Thursday, October 31, 2013

Winter Forecast 2013-14 -- The Players On The Field

The cooler end to October, at least compared to what we experienced in the first two plus weeks of the month, have some of us pining for winter to set in full time, permanently. With that, the thought of what may, possibly, could, ultimately happen this winter is on some of your minds.

As is usual tradition, our winter outlook tries to get to the bottom of the plethora of mysteries out there and comes up with a quantifiable expectation for what *may* transpire in the upcoming winter.  Philadelphia's position in the transition zone between the milder influences of the Gulf Stream and the colder northern climes makes forecasting winter more "fun" and not necessarily one of higher confidence here compared to in Boston or in Minneapolis.

This winter outlook highlights the usual players that make up the winter and what those typically suggest when factored together in an upcoming winter.

First, the North Atlantic Oscillation (NAO):  NAO is reflective of the state of blocking in the atmosphere based on pressure setups in the North Atlantic. Our cold season last year featured very impressive blocking in October, November, and in late February into March but largely was neutral to positive for the heart of cold season. This was reflected in the reality that winter temperatures ended up above average last year despite a colder than average November, February, and March (-NAO's typically yield colder conditions in winter).  The NAO in October, historically, has a 60% tendency to have an opposite state for the winter overall (if the NAO is positive in October, it would be negative in the following winter six out of ten years). It's a decent, not great correlation. Based on where we're working towards this winter, the NAO should average out to negative for the month overall. Note the rather amplified pattern we've seen of late -- this typically is a sign of what may, at times, be a blocky regime through the course of winter. However, it may not necessarily be often enough to bring lasting cold through the heart of winter.

Second, the Arctic Oscillation (AO): The AO and NAO work in sync rather frequently (45 of the last 64 winters feature AO/NAO agreement). Last winter featured one of the exceptions to that pattern -- we had a rather negative AO regime through the course of the winter but the NAO did not respond in kind.  An unfavorable NAO, combined with an unfavorable Pacific pattern, dumped the bulk of chill into Alaska last winter as opposed to down into the Northeast. There is a lower statistical correlation between October's AO and the proceeding winter AO (55% of agreement) than there is between the summer AO and the proceeding winter (60% agreement). This summer's AO registered positive, while October for the whole will likely register positive as well.  Positive AO status often yields milder conditions for us.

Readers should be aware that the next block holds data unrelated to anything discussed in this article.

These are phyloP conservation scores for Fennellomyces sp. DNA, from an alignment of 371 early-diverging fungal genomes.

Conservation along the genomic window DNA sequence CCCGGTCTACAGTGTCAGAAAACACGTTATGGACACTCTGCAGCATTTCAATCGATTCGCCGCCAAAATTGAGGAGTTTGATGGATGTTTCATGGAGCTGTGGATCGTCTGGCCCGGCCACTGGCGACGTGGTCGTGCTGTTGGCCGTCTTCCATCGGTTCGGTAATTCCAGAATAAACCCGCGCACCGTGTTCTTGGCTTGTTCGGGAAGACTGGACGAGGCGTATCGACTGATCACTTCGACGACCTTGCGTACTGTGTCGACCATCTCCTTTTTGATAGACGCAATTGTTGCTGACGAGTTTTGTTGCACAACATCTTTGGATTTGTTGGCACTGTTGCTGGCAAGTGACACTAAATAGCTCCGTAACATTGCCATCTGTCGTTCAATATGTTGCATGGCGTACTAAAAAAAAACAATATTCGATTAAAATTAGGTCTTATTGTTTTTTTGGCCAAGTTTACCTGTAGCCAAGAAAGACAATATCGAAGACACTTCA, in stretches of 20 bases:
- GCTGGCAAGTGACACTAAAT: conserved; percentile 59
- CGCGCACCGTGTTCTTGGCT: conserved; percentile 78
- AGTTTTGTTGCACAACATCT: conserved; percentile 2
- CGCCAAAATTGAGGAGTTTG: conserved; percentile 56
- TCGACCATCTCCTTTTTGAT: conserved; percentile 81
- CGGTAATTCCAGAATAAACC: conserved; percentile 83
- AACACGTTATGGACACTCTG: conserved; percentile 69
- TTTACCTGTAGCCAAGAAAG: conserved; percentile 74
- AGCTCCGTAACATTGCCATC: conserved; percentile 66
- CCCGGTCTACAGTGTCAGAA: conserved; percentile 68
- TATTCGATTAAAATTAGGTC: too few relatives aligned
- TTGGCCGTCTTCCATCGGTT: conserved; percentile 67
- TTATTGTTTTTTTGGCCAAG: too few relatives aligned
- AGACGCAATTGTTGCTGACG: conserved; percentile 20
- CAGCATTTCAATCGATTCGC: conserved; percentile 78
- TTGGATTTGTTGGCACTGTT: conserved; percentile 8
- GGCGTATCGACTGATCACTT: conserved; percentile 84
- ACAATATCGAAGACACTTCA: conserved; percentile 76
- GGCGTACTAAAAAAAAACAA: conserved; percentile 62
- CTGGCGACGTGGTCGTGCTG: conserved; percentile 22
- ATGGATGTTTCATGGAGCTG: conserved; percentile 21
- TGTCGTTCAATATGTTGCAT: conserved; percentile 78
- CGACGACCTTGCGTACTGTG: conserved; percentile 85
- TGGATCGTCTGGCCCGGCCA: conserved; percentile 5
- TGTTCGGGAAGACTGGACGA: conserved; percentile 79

El Nino/La Nina/La Nada:  The tropical Pacific does provide some steering and "big picture" for the following winter. The current neutral or "nada" look in the tropical Pacific is one that modeling suggests maintain for a chunk of the winter. We could drift into a warmer look in the Pacific late in the winter but it may not be in time to provide the corresponding atmospheric result that the warmer Pacific would provide.  More important, the part of the Pacific that is warming (near South America) isn't the part you ideally want if you are a fan of cold and snow (east Ninos tend to produce warmer results for us than West). Neutral winters of late include last winter, 2003-2004, and 1996-1997. Two of those three ended up warm, with 03-04 the exception from a temperature standpoint thanks to strong arctic blocking.

October's temperatures: There's a relatively strong correlation between October temperature and winter temperature over a long term period of time. The colder or warmer it is in October, the stronger the tendency it is for the following winter to follow suit. This October will end up above average on temperatures and in the warmer third of temperatures since 1940, which has a stronger than 70 percent correlation to above average temperatures in the proceeding winter.

So...all of that put together...what happens this winter? We will lay that out this evening.